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The Nevada Supreme Court Adopts New Defense to Employee Defamation Suits

Volume 1, Issue 6
April 8, 2002

Court holds that employer has the right to reply to former employee’s comments without being subject to claim of defamation.

In a rare display of judicial power, the Nevada Supreme Court recently ordered a writ of mandamus that effectively compelled the Eighth Judicial District Court to grant an employer’s motion to dismiss. In so doing, the Court likewise adopted a new defense in cases involving defamation claims. Mike Anzalone, a former investigator for the Attorney General’s Office (“AG’s Office”), worked there from 1993 until his resignation in 1996. Prior to his resignation, Anzalone was working on a routine criminal investigation of a Gaming Control Board employee, who had been arrested for cheating activity. In an interview with the Las Vegas Sun regarding the investigation, Anzalone asserted that he was forced to resign because he refused orders to engage in what he considered to be unlawful investigatory tactics. In a letter responding to Anzalone’s allegations, likewise printed in the Las Vegas Sun , Attorney General Frankie Sue Del Pappa stated that Anzalone was given the choice to resign, and that he otherwise would have been fired for instances of severe misconduct not related to the investigation.

When Anzalone later sued the AG’s Office and several of its officers alleging defamation, among other claims, the AG’s Office filed a Motion to Dismiss, which the lower court denied. On appeal, the Nevada Supreme Court took unique action in ordering that the case be dismissed. In so doing, the Court held that Del Pappa’s statements were protected under the common law privilege of reply. The newly adopted privilege entitles those who are attacked with potentially defamatory statements a limited right to reply to the attack. The privilege, however, will be lost if the reply is 1) irrelevant or non-responsive to the attack, 2) disproportionate to the attack, 3) excessively publicized, or 4) done with malice.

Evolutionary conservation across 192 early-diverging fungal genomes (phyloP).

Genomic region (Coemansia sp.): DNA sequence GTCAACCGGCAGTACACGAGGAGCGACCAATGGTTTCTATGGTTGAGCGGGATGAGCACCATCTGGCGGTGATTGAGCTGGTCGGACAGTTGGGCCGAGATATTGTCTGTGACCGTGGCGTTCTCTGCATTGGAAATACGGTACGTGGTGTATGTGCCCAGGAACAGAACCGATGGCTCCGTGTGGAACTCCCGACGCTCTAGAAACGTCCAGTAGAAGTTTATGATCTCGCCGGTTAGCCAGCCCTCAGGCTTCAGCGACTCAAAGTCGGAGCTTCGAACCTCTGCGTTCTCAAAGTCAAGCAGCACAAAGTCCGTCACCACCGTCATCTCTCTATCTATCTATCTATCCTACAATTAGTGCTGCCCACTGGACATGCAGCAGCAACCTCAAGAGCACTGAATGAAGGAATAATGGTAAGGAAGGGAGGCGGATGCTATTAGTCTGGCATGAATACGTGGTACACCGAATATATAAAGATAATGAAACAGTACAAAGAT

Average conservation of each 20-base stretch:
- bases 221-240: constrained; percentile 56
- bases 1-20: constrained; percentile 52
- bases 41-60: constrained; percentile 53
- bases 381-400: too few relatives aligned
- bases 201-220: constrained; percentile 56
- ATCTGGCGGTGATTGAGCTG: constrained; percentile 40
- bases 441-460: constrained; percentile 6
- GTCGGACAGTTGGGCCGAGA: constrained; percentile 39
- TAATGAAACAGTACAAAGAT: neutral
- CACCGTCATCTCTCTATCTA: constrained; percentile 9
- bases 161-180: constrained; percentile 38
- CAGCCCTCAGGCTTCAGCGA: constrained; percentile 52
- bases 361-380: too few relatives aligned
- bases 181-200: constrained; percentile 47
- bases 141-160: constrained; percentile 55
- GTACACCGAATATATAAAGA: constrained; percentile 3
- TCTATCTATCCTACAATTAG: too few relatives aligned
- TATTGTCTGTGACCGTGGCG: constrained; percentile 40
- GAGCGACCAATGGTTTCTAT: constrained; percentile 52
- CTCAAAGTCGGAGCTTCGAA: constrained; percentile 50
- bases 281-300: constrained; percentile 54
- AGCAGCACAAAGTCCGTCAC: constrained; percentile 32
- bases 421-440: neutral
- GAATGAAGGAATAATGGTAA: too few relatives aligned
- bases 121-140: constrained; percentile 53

As a result of this decision, employers now have an established, although limited, right to respond to defamatory attacks from prior and current employees.

State of Nevada, Office of the Attorney General v. Eighth Judicial District Court, 118 Nev. Adv. Op. No. 16 (March 13, 2002).

Employer Report articles are for general information only; they are not intended and should not be construed to be legal advice. Reading or replying to such articles does not establish an attorney-client relationship. In addition, because the subject matters and applicable laws discussed in Employer Report articles are often in a state of change and not always applicable to every type of business entity or organization, readers should consult with counsel before making decisions based on the same.